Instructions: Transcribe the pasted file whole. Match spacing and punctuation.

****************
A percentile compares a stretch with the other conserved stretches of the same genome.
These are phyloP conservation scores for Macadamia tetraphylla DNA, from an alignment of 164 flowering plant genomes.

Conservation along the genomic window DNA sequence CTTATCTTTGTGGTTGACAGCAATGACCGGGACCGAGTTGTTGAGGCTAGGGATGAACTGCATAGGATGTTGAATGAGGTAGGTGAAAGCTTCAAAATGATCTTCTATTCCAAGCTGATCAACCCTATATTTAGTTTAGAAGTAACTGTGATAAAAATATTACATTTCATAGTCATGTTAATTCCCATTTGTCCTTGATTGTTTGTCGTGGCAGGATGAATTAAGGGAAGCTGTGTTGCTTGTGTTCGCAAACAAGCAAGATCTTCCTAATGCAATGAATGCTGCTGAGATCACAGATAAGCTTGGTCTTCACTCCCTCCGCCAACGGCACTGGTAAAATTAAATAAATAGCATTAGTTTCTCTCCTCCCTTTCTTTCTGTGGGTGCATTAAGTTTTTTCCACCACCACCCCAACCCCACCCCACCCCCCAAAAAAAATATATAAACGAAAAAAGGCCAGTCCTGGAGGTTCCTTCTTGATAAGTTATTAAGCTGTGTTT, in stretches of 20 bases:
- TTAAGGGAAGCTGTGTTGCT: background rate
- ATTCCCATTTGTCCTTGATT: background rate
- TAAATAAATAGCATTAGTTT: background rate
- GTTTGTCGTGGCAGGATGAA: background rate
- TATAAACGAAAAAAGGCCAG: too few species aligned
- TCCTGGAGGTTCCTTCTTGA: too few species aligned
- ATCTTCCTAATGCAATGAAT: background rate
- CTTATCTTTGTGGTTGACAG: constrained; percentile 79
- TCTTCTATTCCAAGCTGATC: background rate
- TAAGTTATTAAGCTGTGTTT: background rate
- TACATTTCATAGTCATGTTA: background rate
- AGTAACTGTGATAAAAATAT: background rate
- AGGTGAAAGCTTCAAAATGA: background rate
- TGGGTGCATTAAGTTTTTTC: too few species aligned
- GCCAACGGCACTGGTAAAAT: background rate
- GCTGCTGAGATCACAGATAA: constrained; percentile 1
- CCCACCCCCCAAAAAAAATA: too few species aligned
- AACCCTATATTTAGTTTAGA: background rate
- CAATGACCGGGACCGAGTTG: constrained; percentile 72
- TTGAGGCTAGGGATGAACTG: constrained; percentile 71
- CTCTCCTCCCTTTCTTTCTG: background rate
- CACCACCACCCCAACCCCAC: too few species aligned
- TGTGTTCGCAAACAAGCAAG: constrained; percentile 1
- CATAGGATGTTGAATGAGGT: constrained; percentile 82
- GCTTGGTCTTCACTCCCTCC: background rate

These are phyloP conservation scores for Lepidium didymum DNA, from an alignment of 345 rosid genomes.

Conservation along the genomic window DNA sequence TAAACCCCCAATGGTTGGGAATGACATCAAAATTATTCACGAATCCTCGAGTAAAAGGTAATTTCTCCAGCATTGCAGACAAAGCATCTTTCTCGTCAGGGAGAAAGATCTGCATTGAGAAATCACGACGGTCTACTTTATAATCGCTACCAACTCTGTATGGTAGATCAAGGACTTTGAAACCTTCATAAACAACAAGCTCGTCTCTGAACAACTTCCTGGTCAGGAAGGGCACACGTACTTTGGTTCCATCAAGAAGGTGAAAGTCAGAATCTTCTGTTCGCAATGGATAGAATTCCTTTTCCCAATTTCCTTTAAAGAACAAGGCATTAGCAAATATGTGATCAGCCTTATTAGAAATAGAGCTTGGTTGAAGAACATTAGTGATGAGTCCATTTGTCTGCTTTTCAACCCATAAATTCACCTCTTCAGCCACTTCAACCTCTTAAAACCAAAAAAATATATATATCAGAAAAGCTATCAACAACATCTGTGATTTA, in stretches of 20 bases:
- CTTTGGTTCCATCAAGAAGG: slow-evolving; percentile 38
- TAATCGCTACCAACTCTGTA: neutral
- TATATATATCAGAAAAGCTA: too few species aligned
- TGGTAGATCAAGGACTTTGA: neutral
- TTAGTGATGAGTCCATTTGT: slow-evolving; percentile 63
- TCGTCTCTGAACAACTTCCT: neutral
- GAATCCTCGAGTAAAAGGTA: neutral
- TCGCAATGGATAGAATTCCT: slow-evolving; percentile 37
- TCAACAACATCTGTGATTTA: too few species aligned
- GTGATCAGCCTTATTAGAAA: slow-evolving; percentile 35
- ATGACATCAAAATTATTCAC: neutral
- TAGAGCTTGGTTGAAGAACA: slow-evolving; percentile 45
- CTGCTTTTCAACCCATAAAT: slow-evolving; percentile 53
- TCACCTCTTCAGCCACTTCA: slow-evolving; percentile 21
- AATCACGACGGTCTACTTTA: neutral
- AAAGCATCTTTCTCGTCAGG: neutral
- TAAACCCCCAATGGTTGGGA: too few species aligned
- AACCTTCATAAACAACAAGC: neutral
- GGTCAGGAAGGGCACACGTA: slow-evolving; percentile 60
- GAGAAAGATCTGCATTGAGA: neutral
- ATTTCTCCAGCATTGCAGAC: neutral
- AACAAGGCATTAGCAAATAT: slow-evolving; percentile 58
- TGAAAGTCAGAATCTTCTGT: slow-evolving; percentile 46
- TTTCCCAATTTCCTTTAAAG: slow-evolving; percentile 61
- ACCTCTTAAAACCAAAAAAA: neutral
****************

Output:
A percentile compares a stretch with the other conserved stretches of the same genome.
These are phyloP conservation scores for Macadamia tetraphylla DNA, from an alignment of 164 flowering plant genomes.

Conservation along the genomic window DNA sequence CTTATCTTTGTGGTTGACAGCAATGACCGGGACCGAGTTGTTGAGGCTAGGGATGAACTGCATAGGATGTTGAATGAGGTAGGTGAAAGCTTCAAAATGATCTTCTATTCCAAGCTGATCAACCCTATATTTAGTTTAGAAGTAACTGTGATAAAAATATTACATTTCATAGTCATGTTAATTCCCATTTGTCCTTGATTGTTTGTCGTGGCAGGATGAATTAAGGGAAGCTGTGTTGCTTGTGTTCGCAAACAAGCAAGATCTTCCTAATGCAATGAATGCTGCTGAGATCACAGATAAGCTTGGTCTTCACTCCCTCCGCCAACGGCACTGGTAAAATTAAATAAATAGCATTAGTTTCTCTCCTCCCTTTCTTTCTGTGGGTGCATTAAGTTTTTTCCACCACCACCCCAACCCCACCCCACCCCCCAAAAAAAATATATAAACGAAAAAAGGCCAGTCCTGGAGGTTCCTTCTTGATAAGTTATTAAGCTGTGTTT, in stretches of 20 bases:
- TTAAGGGAAGCTGTGTTGCT: background rate
- ATTCCCATTTGTCCTTGATT: background rate
- TAAATAAATAGCATTAGTTT: background rate
- GTTTGTCGTGGCAGGATGAA: background rate
- TATAAACGAAAAAAGGCCAG: too few species aligned
- TCCTGGAGGTTCCTTCTTGA: too few species aligned
- ATCTTCCTAATGCAATGAAT: background rate
- CTTATCTTTGTGGTTGACAG: constrained; percentile 79
- TCTTCTATTCCAAGCTGATC: background rate
- TAAGTTATTAAGCTGTGTTT: background rate
- TACATTTCATAGTCATGTTA: background rate
- AGTAACTGTGATAAAAATAT: background rate
- AGGTGAAAGCTTCAAAATGA: background rate
- TGGGTGCATTAAGTTTTTTC: too few species aligned
- GCCAACGGCACTGGTAAAAT: background rate
- GCTGCTGAGATCACAGATAA: constrained; percentile 1
- CCCACCCCCCAAAAAAAATA: too few species aligned
- AACCCTATATTTAGTTTAGA: background rate
- CAATGACCGGGACCGAGTTG: constrained; percentile 72
- TTGAGGCTAGGGATGAACTG: constrained; percentile 71
- CTCTCCTCCCTTTCTTTCTG: background rate
- CACCACCACCCCAACCCCAC: too few species aligned
- TGTGTTCGCAAACAAGCAAG: constrained; percentile 1
- CATAGGATGTTGAATGAGGT: constrained; percentile 82
- GCTTGGTCTTCACTCCCTCC: background rate

These are phyloP conservation scores for Lepidium didymum DNA, from an alignment of 345 rosid genomes.

Conservation along the genomic window DNA sequence TAAACCCCCAATGGTTGGGAATGACATCAAAATTATTCACGAATCCTCGAGTAAAAGGTAATTTCTCCAGCATTGCAGACAAAGCATCTTTCTCGTCAGGGAGAAAGATCTGCATTGAGAAATCACGACGGTCTACTTTATAATCGCTACCAACTCTGTATGGTAGATCAAGGACTTTGAAACCTTCATAAACAACAAGCTCGTCTCTGAACAACTTCCTGGTCAGGAAGGGCACACGTACTTTGGTTCCATCAAGAAGGTGAAAGTCAGAATCTTCTGTTCGCAATGGATAGAATTCCTTTTCCCAATTTCCTTTAAAGAACAAGGCATTAGCAAATATGTGATCAGCCTTATTAGAAATAGAGCTTGGTTGAAGAACATTAGTGATGAGTCCATTTGTCTGCTTTTCAACCCATAAATTCACCTCTTCAGCCACTTCAACCTCTTAAAACCAAAAAAATATATATATCAGAAAAGCTATCAACAACATCTGTGATTTA, in stretches of 20 bases:
- CTTTGGTTCCATCAAGAAGG: slow-evolving; percentile 38
- TAATCGCTACCAACTCTGTA: neutral
- TATATATATCAGAAAAGCTA: too few species aligned
- TGGTAGATCAAGGACTTTGA: neutral
- TTAGTGATGAGTCCATTTGT: slow-evolving; percentile 63
- TCGTCTCTGAACAACTTCCT: neutral
- GAATCCTCGAGTAAAAGGTA: neutral
- TCGCAATGGATAGAATTCCT: slow-evolving; percentile 37
- TCAACAACATCTGTGATTTA: too few species aligned
- GTGATCAGCCTTATTAGAAA: slow-evolving; percentile 35
- ATGACATCAAAATTATTCAC: neutral
- TAGAGCTTGGTTGAAGAACA: slow-evolving; percentile 45
- CTGCTTTTCAACCCATAAAT: slow-evolving; percentile 53
- TCACCTCTTCAGCCACTTCA: slow-evolving; percentile 21
- AATCACGACGGTCTACTTTA: neutral
- AAAGCATCTTTCTCGTCAGG: neutral
- TAAACCCCCAATGGTTGGGA: too few species aligned
- AACCTTCATAAACAACAAGC: neutral
- GGTCAGGAAGGGCACACGTA: slow-evolving; percentile 60
- GAGAAAGATCTGCATTGAGA: neutral
- ATTTCTCCAGCATTGCAGAC: neutral
- AACAAGGCATTAGCAAATAT: slow-evolving; percentile 58
- TGAAAGTCAGAATCTTCTGT: slow-evolving; percentile 46
- TTTCCCAATTTCCTTTAAAG: slow-evolving; percentile 61
- ACCTCTTAAAACCAAAAAAA: neutral